origins.4241861547.name: "" => "www-us"
cloudflare_load_balancer_pool.www-servers: Creation complete after 0s (ID: 906d2a7521634783f4a96c062eeecc6d)
cloudflare_load_balancer.www-lb: Creating...
created_on: "" => "<computed>"
default_pool_ids.#: "" => "1"
default_pool_ids.0: "" => "906d2a7521634783f4a96c062eeecc6d"
description: "" => "example load balancer"
fallback_pool_id: "" => "906d2a7521634783f4a96c062eeecc6d"
modified_on: "" => "<computed>"
name: "" => "www-lb"
pop_pools.#: "" => "<computed>"
proxied: "" => "true"
region_pools.#: "" => "<computed>"
ttl: "" => "<computed>"
zone: "" => "example.com"
zone_id: "" => "<computed>"
cloudflare_load_balancer.www-lb: Creation complete after 1s (ID: cb94f53f150e5c1a65a07e43c5d4cac4)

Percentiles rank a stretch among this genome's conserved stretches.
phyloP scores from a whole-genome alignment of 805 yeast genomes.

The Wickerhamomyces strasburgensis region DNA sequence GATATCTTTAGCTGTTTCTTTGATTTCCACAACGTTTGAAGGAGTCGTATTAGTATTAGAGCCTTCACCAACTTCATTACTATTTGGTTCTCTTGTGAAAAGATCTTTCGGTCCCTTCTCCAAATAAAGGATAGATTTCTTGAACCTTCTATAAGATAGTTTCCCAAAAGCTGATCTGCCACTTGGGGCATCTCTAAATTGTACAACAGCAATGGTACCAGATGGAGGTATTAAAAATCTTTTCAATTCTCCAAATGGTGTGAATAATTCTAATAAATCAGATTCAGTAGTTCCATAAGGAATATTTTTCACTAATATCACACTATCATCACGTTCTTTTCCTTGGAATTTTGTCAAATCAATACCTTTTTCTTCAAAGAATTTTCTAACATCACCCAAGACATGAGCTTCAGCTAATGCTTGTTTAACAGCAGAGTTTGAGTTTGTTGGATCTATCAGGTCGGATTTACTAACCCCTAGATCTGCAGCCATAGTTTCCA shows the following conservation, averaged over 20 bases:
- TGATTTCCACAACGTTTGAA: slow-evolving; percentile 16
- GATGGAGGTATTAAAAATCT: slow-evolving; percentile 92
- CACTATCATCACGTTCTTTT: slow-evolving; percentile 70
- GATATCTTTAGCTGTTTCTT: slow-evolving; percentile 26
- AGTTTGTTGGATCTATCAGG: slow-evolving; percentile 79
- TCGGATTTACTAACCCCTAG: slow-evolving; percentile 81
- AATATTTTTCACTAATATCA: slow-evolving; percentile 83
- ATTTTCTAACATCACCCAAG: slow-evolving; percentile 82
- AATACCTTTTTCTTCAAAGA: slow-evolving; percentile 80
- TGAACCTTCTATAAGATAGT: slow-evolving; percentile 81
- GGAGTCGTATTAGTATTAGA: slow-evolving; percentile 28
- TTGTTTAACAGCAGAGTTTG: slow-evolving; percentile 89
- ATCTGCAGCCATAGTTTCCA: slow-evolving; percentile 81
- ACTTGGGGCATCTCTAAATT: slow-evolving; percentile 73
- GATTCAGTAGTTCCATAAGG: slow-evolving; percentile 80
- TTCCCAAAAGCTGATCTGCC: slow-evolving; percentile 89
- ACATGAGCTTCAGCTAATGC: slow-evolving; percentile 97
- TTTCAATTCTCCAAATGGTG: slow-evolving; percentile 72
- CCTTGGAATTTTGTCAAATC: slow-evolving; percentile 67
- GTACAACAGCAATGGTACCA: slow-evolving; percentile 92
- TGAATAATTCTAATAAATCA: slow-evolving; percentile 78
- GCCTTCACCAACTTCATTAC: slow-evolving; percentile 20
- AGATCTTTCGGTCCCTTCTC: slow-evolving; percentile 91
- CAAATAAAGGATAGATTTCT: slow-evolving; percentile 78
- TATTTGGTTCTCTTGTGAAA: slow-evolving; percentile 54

Apply complete! Resources: 3 added, 0 changed, 0 destroyed.

v. Test the changes

With load balancing in place, run thee curl requests again to see where the traffic is served from.

$ for i in {1..4}; do curl https://www.example.com && sleep 5; done
Hello, this is 198.51.100.15!
Hello, this is 203.0.113.10!
Hello, this is 198.51.100.15!
Hello, this is 203.0.113.10!

You should now see each request load balanced evenly across the two origins we defined.